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Saint Lucia

Mediation and subjective idealism.

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Hello to all, 

Now, I'm not entirely sure as to the meaning of this post, what I'm going to try to say, or why effectively I'm writing it. But to put it succinctly, I've decided that I'm certainly a subjective idealist. 

Last night, within the hour before I went to bed, I had a meditation session. I did my usual practice: starting by breathing in through the nose, and out through the mouth, and saying "I am aware of my breath," twenty eight times, from twenty seven to zero, and I was generally relaxed throughout, and whenever I realised my thoughts were distracting me, I would acknowledge them, note them, and return to the breath. 

I do this every time, and in fact, for some time it has been my practice, and I aim to go for an hour, but mainly only reach half an hour or forty five minutes, before quitting. And it has served me well. I've taken the relaxation and blissful happiness that results as a good enough consequence of my practice. 

But last night, as I pursued this practice, I decided at some point that I would aim for a two hour session - although, as to the time, I am guessing, and do not look at the clock. And consequently, as the thoughts came in and distracted me, and I acknowledged them and continued to focus on my breathing, I realised that my mind and breathing had led me to a state of existence that one can only call "nothingness". This state, as it is, was intermingled with sporadic and fleeting sensations of some really quite beautiful and psychedelic images, that were thick and full in their right, and looked at times as like coloured foliage, and at others like the ocean or sky. And these were images of heaven, I took it. 

But at some stage, I took even these images as distracting thoughts, and would note them and return to the breath. And in so doing I arrived upon that state of existence called "nothingness", and would enter into this state, until I realised that I was inside it, and then the thoughts would come. And I would note the thoughts, and come back to the breath, and would enter the nothingness that was this blissful state of existence. 

It is a lot like sleeping, I noted, although you are not asleep. It was a lot like a sea of black, and a lot like death, although you're not dead.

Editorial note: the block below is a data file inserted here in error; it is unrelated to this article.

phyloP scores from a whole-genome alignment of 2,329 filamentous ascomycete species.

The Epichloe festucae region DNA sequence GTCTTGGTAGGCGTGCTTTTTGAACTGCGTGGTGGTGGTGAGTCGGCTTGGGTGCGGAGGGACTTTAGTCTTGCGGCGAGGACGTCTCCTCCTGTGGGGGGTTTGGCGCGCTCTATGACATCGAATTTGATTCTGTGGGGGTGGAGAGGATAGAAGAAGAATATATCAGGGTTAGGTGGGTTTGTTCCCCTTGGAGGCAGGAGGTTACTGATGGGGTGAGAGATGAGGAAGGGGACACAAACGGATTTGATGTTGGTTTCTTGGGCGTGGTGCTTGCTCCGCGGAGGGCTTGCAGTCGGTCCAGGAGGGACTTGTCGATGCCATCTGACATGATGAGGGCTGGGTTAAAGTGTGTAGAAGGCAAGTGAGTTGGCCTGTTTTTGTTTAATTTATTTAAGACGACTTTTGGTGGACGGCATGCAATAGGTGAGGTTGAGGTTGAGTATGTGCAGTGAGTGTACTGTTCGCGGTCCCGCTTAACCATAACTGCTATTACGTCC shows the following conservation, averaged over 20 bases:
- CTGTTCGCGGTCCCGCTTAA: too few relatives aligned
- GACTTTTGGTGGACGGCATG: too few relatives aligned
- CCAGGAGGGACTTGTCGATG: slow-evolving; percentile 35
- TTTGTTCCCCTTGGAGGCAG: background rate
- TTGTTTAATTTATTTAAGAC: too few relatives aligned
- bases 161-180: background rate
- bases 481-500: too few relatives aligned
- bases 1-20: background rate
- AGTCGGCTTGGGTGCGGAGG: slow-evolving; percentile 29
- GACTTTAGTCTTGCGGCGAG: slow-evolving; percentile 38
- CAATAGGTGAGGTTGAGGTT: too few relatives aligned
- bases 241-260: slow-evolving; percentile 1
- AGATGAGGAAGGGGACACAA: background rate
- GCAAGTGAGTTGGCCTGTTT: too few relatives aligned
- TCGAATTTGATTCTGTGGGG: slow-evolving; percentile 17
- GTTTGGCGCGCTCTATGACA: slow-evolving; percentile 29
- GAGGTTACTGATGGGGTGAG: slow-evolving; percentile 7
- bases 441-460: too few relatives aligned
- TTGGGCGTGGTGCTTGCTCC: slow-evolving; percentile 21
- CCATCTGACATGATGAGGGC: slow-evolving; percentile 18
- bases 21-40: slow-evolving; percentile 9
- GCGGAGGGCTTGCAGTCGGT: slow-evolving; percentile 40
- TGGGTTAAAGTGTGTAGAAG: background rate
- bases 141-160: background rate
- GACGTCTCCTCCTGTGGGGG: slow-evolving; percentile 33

I came out of the feeling, and lay down on the bed, almost accidentally. It transpired that I had meditated for exactly one hour. 

The feeling, I may add, was not inherently a pleasant one, although I feel that it is worth further exploration, and that I now have a better view of what I'm supposed to be aiming for in my meditation. 

Whether I have attained nirvana, or an enlightened state, it would be nice to say that I have. But the nature of my mental illness is such that I was left with a kind of disturbed feeling, that perhaps what I experienced was not quite right. Nevertheless, as I say, it is worth pursuing further investigation. 


As for being a subjective idealist, you yourself may do well to search that term, because I have no inclination to give you an extended account. However, I will say that it requires that we see the physical world as made up of elements that are connected by the mind. That is, all ideas of waking life - a tree, for example - exist within my own mind. But what it is that differentiates the waking life from dreaming life, is that the conscious experience of all others is substantial in creating the reality of ideas in waking life, whereas my own dreaming life requires no such condition. 

My conception goes further, to say that nature exists in the mind of God, that is, in the imagination of God, and this produces a law of nature, that we need God to be the father, just as God needs us to be his children. That is the relationship that is required for the whole concept to work. 

I could go further (but I wish to close soon enough), and say that empirical conceptions, such as constructions of the physical world like created objects - coins, ornaments, clocks, etc - adhere to this notion, whether the creator is alive or dead. But when God created the world - perhaps He did so at the beginning of time, and hence left it to run by itself - He did so alongside the notion of humanity, or man, or humans, and we are connected and necessary to one another. I digress. 

That is my contribution to society today. 

Daniel

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